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Found 6 results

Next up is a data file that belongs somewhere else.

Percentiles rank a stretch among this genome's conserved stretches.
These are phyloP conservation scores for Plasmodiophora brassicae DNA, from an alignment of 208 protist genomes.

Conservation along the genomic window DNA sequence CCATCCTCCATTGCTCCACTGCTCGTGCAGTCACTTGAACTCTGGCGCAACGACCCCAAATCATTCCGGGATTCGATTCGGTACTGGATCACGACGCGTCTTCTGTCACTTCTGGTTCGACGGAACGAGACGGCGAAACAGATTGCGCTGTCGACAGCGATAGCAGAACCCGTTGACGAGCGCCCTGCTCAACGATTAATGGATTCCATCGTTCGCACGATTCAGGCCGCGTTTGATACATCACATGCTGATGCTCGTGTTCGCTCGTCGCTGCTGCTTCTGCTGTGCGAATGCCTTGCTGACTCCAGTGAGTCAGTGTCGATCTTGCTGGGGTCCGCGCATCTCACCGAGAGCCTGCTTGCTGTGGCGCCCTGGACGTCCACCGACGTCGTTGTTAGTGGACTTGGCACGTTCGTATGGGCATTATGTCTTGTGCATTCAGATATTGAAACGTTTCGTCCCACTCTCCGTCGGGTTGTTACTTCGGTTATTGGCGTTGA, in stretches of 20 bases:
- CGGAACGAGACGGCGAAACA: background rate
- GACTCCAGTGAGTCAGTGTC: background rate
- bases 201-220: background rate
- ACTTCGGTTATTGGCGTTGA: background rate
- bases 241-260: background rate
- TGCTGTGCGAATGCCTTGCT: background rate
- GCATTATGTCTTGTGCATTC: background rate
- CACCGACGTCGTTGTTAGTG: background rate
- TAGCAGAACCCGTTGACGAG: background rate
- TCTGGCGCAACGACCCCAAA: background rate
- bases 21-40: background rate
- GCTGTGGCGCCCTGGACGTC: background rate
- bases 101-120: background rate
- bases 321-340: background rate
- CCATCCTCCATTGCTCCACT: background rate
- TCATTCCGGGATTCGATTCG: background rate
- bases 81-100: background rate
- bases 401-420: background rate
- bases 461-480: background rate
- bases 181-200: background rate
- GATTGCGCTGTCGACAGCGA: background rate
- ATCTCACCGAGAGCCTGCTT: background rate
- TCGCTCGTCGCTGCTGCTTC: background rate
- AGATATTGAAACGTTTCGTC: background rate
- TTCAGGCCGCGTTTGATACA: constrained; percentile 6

1. Part 001 I looked at my available options for a modeling table saw. The contenders are: 1. The Harbor Freight type 4” table saw (many similar types of this basic type of saw). 2. The Proxxon table saws, the cheapest is in my price range, the others cost enough that they are almost as expensive as the Gold Standard Byrnes table saw (see below). 3. The old Dremel 4” table saw. 4. The Byrnes table saw. The best and the Gold Standard, but well over my present funding level at about $500 with shipping. I hope to get one of these in the future, but that is at least a year or more away. The Harbor Freight type table saws are poorly built, and the blade height adjustment is by raising the table, on I’m sure poorly fitting leg/slides. It also does not have a fence. The saw blade slot is cast integrally with the table. This prevents you from cutting thin pieces, as they will tend to be pulled down into the slot. On a regular table saw the blade comes up through the table in a removable insert. If you are cutting thin pieces you replace the insert with one with a thinner slot. In many cases you put a solid plate in and run the blade up through the insert, giving you a zero clearance fit. Of course you need a carbide blade if it is a metal insert, but you can make a thin wood insert from hobby plywood for a regular steel blade. I can’t imagine the Harbor Freight type having good enough tolerances on the table slides for this, even if you can attach something to span the slot. Prices on these range from about $40 to over a $100. The cheaper Proxxon saw has a fixed blade height, also no insert, and only a 2” diameter blade. It does however come with a small plastic fence that does not span the full depth of the table. Prices range about $125 to $200. The Byrnes saw is built more like a machine tool, rather than a saw, and has a large array of available accessories, but it comes with a matching price tag. If you have the money get this. The Dremel saw is no longer made, but is available used for about $125 to $225,with shipping on Ebay. It has a blade that can be raised from under the table, as in a standard large table saw, and the blade can be angled also as in a standard saw. The blade is belt driven and the motor is more powerful than the Proxxon and HF type saws. It does come with a fence that spans the whole depth of the table, and a miter gauge. It has a removable insert. The base is a thick plastic, but durable. There are some accessories available in the aftermarket, but the sources are drying up. The blades and belt are still readily available, though. I chose this route as it falls within my price range, and has more standard table saw features, including a blade insert. My saw did not come with a blade protector, some of the later models did. The blade raising/tilting mechanism is not as sturdy as I would like, the miter gauge is a bit loose in the slots, and the fence is not the most robust, however. I will attempt to remedy some of these faults as this build log continues. The saw is eminently usable, though. This log will not be a regularly updated one, but I will relate all my experiences with both using and upgrading it as time goes on. Here are pictures of the saw as I got it. The first shot is the top. I noticed when I was editing the photos, that I had a visitor. I’ll have to fog the shop, this week. This is the front with the blade raising and tilting controls. These are the same types as a standard table saw. The power switch is on the lower right corner. If you look closely you will see that both front mounting lugs are broken off. The seller did not pack the saw well, and I guess the box got dropped at some point! Both lugs were in the box, though. I assume that they were still attached when it was packed, otherwise I’m sure they would have disappeared before the unit was sold. I’ll glue them back on with epoxy. I am not sure what type of plastic the base is molded of, so using a plastic cement may not work. If I had to guess, I would say ABS plastic. Here is the “guts of the saw from underneath. This is also similar to how a standard table saw is built. Notice though that there is no back to the saw. At one point there was an aftermarket back available, with a vacuum outlet, but they are no longer sold. I will make my own back for mine. Note that the rust is not atypical, the metal parts were not painted when built. It does not affect the operation of the saw. The saw ran well when I plugged it in, with the belt running smoothly. To start with I will disassemble and clean the saw mechanism, using the tips on this site. https://karincorbin.blogspot.com/2009/07/ye-olde-dremel-table-saw.html I will also need to come up with a support for the back of the blade mechanism when making fine cuts. This support may have to be removed to tilt the blade. I have to think more on this idea. Until the next part, thank you for reading my thread.